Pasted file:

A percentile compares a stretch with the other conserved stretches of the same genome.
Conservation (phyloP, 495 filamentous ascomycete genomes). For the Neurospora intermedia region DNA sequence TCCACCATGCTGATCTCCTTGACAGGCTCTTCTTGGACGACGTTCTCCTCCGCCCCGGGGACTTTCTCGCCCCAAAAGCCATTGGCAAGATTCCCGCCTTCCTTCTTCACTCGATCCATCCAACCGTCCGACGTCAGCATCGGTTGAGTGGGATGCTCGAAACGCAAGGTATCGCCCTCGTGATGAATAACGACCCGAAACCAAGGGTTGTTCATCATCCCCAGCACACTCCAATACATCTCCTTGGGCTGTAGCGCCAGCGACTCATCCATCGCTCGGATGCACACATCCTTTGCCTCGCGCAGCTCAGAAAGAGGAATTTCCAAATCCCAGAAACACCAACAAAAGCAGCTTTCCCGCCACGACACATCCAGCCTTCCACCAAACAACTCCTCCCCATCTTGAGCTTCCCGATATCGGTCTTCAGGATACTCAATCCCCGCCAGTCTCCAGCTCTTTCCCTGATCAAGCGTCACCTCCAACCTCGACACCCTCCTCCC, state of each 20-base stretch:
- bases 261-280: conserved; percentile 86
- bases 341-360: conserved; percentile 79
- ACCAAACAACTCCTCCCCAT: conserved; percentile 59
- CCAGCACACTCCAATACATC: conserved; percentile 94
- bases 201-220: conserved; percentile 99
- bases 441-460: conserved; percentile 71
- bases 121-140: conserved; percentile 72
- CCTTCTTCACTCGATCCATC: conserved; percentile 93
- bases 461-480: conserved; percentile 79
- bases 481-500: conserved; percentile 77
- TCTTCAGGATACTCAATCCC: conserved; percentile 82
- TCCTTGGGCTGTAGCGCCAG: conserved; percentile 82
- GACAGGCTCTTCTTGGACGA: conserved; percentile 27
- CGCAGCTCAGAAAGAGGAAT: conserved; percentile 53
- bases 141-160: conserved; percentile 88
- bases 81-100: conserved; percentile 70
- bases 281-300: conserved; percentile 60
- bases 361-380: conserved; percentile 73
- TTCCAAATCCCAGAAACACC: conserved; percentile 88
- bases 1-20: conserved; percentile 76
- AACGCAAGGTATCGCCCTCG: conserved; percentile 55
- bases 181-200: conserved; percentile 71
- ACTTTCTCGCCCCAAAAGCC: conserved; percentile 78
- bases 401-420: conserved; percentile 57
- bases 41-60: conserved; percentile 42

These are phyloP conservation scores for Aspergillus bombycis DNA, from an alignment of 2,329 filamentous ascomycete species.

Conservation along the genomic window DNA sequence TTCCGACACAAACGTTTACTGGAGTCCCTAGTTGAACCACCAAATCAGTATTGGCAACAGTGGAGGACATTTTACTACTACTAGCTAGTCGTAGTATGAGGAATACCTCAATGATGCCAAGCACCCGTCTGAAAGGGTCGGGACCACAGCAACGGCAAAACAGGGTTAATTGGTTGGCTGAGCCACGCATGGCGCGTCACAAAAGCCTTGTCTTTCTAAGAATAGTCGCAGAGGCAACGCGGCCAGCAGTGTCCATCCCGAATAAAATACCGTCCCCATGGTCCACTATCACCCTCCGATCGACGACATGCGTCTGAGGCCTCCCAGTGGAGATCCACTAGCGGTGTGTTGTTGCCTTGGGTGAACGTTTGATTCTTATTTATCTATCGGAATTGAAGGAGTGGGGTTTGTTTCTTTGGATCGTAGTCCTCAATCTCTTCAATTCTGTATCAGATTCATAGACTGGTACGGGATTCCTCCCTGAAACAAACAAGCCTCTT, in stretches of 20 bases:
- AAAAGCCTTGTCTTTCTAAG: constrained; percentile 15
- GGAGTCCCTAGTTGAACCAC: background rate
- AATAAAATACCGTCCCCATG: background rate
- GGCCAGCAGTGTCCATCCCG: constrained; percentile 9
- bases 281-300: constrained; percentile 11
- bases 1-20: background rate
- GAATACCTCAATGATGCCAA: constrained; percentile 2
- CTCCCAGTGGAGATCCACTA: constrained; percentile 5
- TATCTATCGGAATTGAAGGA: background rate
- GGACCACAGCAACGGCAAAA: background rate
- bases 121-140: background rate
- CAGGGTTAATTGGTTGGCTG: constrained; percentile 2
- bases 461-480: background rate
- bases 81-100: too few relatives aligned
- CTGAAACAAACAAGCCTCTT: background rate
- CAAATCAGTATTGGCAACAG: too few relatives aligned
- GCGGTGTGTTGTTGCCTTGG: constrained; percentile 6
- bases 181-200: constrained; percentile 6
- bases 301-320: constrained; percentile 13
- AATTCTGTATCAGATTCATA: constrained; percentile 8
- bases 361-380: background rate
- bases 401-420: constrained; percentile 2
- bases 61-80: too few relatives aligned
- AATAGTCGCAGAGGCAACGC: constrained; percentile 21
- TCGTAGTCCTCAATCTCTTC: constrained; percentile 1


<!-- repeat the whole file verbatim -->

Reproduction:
A percentile compares a stretch with the other conserved stretches of the same genome.
Conservation (phyloP, 495 filamentous ascomycete genomes). For the Neurospora intermedia region DNA sequence TCCACCATGCTGATCTCCTTGACAGGCTCTTCTTGGACGACGTTCTCCTCCGCCCCGGGGACTTTCTCGCCCCAAAAGCCATTGGCAAGATTCCCGCCTTCCTTCTTCACTCGATCCATCCAACCGTCCGACGTCAGCATCGGTTGAGTGGGATGCTCGAAACGCAAGGTATCGCCCTCGTGATGAATAACGACCCGAAACCAAGGGTTGTTCATCATCCCCAGCACACTCCAATACATCTCCTTGGGCTGTAGCGCCAGCGACTCATCCATCGCTCGGATGCACACATCCTTTGCCTCGCGCAGCTCAGAAAGAGGAATTTCCAAATCCCAGAAACACCAACAAAAGCAGCTTTCCCGCCACGACACATCCAGCCTTCCACCAAACAACTCCTCCCCATCTTGAGCTTCCCGATATCGGTCTTCAGGATACTCAATCCCCGCCAGTCTCCAGCTCTTTCCCTGATCAAGCGTCACCTCCAACCTCGACACCCTCCTCCC, state of each 20-base stretch:
- bases 261-280: conserved; percentile 86
- bases 341-360: conserved; percentile 79
- ACCAAACAACTCCTCCCCAT: conserved; percentile 59
- CCAGCACACTCCAATACATC: conserved; percentile 94
- bases 201-220: conserved; percentile 99
- bases 441-460: conserved; percentile 71
- bases 121-140: conserved; percentile 72
- CCTTCTTCACTCGATCCATC: conserved; percentile 93
- bases 461-480: conserved; percentile 79
- bases 481-500: conserved; percentile 77
- TCTTCAGGATACTCAATCCC: conserved; percentile 82
- TCCTTGGGCTGTAGCGCCAG: conserved; percentile 82
- GACAGGCTCTTCTTGGACGA: conserved; percentile 27
- CGCAGCTCAGAAAGAGGAAT: conserved; percentile 53
- bases 141-160: conserved; percentile 88
- bases 81-100: conserved; percentile 70
- bases 281-300: conserved; percentile 60
- bases 361-380: conserved; percentile 73
- TTCCAAATCCCAGAAACACC: conserved; percentile 88
- bases 1-20: conserved; percentile 76
- AACGCAAGGTATCGCCCTCG: conserved; percentile 55
- bases 181-200: conserved; percentile 71
- ACTTTCTCGCCCCAAAAGCC: conserved; percentile 78
- bases 401-420: conserved; percentile 57
- bases 41-60: conserved; percentile 42

These are phyloP conservation scores for Aspergillus bombycis DNA, from an alignment of 2,329 filamentous ascomycete species.

Conservation along the genomic window DNA sequence TTCCGACACAAACGTTTACTGGAGTCCCTAGTTGAACCACCAAATCAGTATTGGCAACAGTGGAGGACATTTTACTACTACTAGCTAGTCGTAGTATGAGGAATACCTCAATGATGCCAAGCACCCGTCTGAAAGGGTCGGGACCACAGCAACGGCAAAACAGGGTTAATTGGTTGGCTGAGCCACGCATGGCGCGTCACAAAAGCCTTGTCTTTCTAAGAATAGTCGCAGAGGCAACGCGGCCAGCAGTGTCCATCCCGAATAAAATACCGTCCCCATGGTCCACTATCACCCTCCGATCGACGACATGCGTCTGAGGCCTCCCAGTGGAGATCCACTAGCGGTGTGTTGTTGCCTTGGGTGAACGTTTGATTCTTATTTATCTATCGGAATTGAAGGAGTGGGGTTTGTTTCTTTGGATCGTAGTCCTCAATCTCTTCAATTCTGTATCAGATTCATAGACTGGTACGGGATTCCTCCCTGAAACAAACAAGCCTCTT, in stretches of 20 bases:
- AAAAGCCTTGTCTTTCTAAG: constrained; percentile 15
- GGAGTCCCTAGTTGAACCAC: background rate
- AATAAAATACCGTCCCCATG: background rate
- GGCCAGCAGTGTCCATCCCG: constrained; percentile 9
- bases 281-300: constrained; percentile 11
- bases 1-20: background rate
- GAATACCTCAATGATGCCAA: constrained; percentile 2
- CTCCCAGTGGAGATCCACTA: constrained; percentile 5
- TATCTATCGGAATTGAAGGA: background rate
- GGACCACAGCAACGGCAAAA: background rate
- bases 121-140: background rate
- CAGGGTTAATTGGTTGGCTG: constrained; percentile 2
- bases 461-480: background rate
- bases 81-100: too few relatives aligned
- CTGAAACAAACAAGCCTCTT: background rate
- CAAATCAGTATTGGCAACAG: too few relatives aligned
- GCGGTGTGTTGTTGCCTTGG: constrained; percentile 6
- bases 181-200: constrained; percentile 6
- bases 301-320: constrained; percentile 13
- AATTCTGTATCAGATTCATA: constrained; percentile 8
- bases 361-380: background rate
- bases 401-420: constrained; percentile 2
- bases 61-80: too few relatives aligned
- AATAGTCGCAGAGGCAACGC: constrained; percentile 21
- TCGTAGTCCTCAATCTCTTC: constrained; percentile 1